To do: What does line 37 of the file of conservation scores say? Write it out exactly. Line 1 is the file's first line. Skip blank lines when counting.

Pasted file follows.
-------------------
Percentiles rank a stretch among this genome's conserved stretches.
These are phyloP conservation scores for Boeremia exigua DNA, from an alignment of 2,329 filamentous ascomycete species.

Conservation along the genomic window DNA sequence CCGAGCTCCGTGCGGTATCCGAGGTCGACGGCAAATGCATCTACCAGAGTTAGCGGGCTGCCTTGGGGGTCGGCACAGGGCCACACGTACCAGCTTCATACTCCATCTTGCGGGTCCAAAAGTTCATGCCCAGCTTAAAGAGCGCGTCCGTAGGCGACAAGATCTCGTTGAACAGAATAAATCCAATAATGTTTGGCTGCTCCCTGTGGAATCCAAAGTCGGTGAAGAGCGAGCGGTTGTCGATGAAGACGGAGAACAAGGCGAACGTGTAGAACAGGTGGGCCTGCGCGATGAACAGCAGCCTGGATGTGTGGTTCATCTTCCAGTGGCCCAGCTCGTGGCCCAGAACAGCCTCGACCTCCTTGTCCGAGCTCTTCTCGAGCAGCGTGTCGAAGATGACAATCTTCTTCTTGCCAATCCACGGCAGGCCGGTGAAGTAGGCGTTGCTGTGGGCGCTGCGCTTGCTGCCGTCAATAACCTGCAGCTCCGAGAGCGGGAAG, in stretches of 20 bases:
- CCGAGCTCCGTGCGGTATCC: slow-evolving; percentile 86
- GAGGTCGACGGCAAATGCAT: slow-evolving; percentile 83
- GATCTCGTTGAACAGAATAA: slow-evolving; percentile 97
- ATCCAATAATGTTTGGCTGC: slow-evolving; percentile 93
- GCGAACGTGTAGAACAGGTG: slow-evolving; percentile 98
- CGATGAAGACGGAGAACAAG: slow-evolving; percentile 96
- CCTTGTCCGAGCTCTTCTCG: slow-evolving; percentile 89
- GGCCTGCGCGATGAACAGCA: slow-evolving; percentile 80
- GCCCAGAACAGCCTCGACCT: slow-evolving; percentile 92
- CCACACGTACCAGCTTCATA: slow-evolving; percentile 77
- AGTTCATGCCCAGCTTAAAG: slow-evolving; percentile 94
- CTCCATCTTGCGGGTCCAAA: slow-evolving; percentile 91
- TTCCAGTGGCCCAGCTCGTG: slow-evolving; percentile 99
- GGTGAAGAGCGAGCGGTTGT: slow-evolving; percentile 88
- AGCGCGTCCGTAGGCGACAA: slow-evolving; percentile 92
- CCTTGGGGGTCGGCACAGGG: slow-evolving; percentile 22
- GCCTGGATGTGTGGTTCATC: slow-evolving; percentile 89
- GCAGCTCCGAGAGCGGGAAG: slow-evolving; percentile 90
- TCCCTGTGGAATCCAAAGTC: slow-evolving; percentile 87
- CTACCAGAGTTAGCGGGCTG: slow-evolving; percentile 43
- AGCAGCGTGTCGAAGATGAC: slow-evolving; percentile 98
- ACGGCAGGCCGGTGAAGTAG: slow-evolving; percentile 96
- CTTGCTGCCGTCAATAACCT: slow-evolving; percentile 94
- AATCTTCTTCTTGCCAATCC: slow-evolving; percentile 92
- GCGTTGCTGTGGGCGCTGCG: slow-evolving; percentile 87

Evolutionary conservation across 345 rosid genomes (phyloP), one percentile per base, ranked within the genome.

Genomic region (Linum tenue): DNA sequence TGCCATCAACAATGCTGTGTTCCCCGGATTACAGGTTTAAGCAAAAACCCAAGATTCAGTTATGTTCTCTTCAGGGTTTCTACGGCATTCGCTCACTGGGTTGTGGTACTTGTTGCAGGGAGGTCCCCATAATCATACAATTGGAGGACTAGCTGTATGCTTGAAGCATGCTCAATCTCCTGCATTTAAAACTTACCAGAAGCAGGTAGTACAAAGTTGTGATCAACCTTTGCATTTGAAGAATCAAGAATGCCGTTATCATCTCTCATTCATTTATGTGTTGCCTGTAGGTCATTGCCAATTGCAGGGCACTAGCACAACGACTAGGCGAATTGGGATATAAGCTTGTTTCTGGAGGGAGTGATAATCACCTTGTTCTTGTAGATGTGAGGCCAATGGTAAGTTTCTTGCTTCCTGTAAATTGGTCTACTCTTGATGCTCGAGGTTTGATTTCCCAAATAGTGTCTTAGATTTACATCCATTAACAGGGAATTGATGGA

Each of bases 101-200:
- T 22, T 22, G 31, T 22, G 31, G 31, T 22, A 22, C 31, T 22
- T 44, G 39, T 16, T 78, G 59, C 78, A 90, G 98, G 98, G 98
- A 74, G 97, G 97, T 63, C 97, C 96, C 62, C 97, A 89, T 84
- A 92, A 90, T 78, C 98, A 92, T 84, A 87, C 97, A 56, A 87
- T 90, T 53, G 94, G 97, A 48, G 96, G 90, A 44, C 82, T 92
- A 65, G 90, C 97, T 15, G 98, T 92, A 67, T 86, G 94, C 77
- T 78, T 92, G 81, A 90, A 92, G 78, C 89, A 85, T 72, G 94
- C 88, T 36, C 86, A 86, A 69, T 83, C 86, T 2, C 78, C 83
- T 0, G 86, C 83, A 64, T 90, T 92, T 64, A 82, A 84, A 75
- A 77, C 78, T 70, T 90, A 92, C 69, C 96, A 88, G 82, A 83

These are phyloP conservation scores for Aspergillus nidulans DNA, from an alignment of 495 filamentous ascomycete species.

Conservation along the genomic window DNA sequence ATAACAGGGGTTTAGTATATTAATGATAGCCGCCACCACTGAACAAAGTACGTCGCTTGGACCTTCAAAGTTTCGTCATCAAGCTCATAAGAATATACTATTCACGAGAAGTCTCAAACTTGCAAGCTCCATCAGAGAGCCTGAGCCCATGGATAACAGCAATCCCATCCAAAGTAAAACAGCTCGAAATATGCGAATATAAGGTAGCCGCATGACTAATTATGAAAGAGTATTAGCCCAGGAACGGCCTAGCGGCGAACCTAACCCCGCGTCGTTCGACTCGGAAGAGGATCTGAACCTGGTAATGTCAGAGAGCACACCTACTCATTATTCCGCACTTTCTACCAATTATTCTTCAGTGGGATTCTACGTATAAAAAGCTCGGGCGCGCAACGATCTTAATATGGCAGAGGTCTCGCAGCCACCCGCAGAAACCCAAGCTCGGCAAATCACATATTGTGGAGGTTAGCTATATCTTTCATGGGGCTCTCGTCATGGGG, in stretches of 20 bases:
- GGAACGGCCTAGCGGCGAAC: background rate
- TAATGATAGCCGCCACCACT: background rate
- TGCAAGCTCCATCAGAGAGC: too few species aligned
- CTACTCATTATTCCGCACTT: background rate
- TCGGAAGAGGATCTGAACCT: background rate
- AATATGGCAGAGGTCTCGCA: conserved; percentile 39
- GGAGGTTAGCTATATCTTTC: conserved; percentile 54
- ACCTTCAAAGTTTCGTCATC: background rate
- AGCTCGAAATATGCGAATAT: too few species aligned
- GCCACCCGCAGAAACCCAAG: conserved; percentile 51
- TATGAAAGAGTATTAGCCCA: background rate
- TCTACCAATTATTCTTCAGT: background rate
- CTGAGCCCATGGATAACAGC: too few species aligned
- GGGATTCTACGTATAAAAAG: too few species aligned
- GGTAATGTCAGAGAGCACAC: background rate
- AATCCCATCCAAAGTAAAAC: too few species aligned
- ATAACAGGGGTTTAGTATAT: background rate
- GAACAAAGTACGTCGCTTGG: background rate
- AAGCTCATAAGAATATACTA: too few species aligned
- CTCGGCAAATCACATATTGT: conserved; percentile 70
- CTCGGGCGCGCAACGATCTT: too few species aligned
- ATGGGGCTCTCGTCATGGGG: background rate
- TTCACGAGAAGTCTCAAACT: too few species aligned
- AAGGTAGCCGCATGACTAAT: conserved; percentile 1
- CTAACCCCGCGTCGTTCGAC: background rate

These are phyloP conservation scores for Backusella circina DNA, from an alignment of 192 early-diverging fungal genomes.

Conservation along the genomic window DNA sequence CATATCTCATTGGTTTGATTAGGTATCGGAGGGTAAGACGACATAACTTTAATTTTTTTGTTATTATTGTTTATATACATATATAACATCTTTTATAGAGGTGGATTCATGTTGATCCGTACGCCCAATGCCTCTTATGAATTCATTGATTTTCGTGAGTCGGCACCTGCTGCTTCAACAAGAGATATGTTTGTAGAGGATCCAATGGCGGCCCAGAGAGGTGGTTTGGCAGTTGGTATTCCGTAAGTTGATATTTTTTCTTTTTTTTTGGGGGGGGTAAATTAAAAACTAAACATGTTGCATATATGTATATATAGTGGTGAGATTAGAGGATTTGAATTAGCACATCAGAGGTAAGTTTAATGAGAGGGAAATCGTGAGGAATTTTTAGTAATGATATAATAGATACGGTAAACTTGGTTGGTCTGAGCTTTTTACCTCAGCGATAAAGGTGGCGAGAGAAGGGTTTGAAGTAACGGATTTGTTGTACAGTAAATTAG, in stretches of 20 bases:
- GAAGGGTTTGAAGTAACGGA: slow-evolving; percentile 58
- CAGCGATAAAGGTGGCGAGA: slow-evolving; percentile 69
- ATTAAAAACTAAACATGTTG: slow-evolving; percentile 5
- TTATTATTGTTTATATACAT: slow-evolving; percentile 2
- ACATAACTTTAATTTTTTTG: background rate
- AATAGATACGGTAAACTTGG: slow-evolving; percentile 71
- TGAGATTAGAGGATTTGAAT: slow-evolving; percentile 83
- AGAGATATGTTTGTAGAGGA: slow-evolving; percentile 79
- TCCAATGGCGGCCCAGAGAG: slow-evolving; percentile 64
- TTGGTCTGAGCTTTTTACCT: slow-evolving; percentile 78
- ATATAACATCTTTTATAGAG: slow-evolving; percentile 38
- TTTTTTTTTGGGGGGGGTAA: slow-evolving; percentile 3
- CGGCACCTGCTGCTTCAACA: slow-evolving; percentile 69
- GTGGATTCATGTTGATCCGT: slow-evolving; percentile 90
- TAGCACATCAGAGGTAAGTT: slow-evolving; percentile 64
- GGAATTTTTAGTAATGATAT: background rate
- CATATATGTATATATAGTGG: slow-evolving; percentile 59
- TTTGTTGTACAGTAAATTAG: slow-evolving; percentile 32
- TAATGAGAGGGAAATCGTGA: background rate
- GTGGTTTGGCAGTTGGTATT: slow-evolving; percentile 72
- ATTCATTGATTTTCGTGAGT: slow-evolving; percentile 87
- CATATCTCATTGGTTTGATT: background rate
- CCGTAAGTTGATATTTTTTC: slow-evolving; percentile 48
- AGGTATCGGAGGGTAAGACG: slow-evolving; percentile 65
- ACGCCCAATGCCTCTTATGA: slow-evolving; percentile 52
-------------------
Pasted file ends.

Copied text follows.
- A 65, G 90, C 97, T 15, G 98, T 92, A 67, T 86, G 94, C 77